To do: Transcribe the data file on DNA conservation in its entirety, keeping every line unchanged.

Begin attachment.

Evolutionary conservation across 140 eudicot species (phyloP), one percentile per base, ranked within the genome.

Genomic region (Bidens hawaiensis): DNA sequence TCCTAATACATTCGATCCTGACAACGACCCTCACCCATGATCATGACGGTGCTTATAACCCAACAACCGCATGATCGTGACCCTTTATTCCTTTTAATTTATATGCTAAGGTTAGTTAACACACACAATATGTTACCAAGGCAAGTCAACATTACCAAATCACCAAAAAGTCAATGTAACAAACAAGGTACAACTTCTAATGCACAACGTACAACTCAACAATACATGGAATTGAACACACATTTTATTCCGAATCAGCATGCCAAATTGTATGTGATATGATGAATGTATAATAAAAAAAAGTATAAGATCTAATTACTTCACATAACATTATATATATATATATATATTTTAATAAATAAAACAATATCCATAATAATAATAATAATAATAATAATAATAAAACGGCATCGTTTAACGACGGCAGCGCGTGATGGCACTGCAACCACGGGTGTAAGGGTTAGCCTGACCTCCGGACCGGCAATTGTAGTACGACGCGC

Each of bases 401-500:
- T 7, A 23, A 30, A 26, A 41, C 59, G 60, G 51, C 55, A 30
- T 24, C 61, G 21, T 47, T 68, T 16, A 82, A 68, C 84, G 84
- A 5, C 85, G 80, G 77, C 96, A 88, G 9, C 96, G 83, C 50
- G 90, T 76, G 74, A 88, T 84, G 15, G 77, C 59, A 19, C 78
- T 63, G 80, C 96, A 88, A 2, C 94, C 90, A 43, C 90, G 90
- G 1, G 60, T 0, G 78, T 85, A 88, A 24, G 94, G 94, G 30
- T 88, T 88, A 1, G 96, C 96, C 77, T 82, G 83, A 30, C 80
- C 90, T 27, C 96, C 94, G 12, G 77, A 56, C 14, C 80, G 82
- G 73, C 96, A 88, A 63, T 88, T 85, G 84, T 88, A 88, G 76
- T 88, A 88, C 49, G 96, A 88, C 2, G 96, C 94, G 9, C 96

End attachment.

Evolutionary conservation across 140 eudicot species (phyloP), one percentile per base, ranked within the genome.

Genomic region (Bidens hawaiensis): DNA sequence TCCTAATACATTCGATCCTGACAACGACCCTCACCCATGATCATGACGGTGCTTATAACCCAACAACCGCATGATCGTGACCCTTTATTCCTTTTAATTTATATGCTAAGGTTAGTTAACACACACAATATGTTACCAAGGCAAGTCAACATTACCAAATCACCAAAAAGTCAATGTAACAAACAAGGTACAACTTCTAATGCACAACGTACAACTCAACAATACATGGAATTGAACACACATTTTATTCCGAATCAGCATGCCAAATTGTATGTGATATGATGAATGTATAATAAAAAAAAGTATAAGATCTAATTACTTCACATAACATTATATATATATATATATATTTTAATAAATAAAACAATATCCATAATAATAATAATAATAATAATAATAATAAAACGGCATCGTTTAACGACGGCAGCGCGTGATGGCACTGCAACCACGGGTGTAAGGGTTAGCCTGACCTCCGGACCGGCAATTGTAGTACGACGCGC

Each of bases 401-500:
- T 7, A 23, A 30, A 26, A 41, C 59, G 60, G 51, C 55, A 30
- T 24, C 61, G 21, T 47, T 68, T 16, A 82, A 68, C 84, G 84
- A 5, C 85, G 80, G 77, C 96, A 88, G 9, C 96, G 83, C 50
- G 90, T 76, G 74, A 88, T 84, G 15, G 77, C 59, A 19, C 78
- T 63, G 80, C 96, A 88, A 2, C 94, C 90, A 43, C 90, G 90
- G 1, G 60, T 0, G 78, T 85, A 88, A 24, G 94, G 94, G 30
- T 88, T 88, A 1, G 96, C 96, C 77, T 82, G 83, A 30, C 80
- C 90, T 27, C 96, C 94, G 12, G 77, A 56, C 14, C 80, G 82
- G 73, C 96, A 88, A 63, T 88, T 85, G 84, T 88, A 88, G 76
- T 88, A 88, C 49, G 96, A 88, C 2, G 96, C 94, G 9, C 96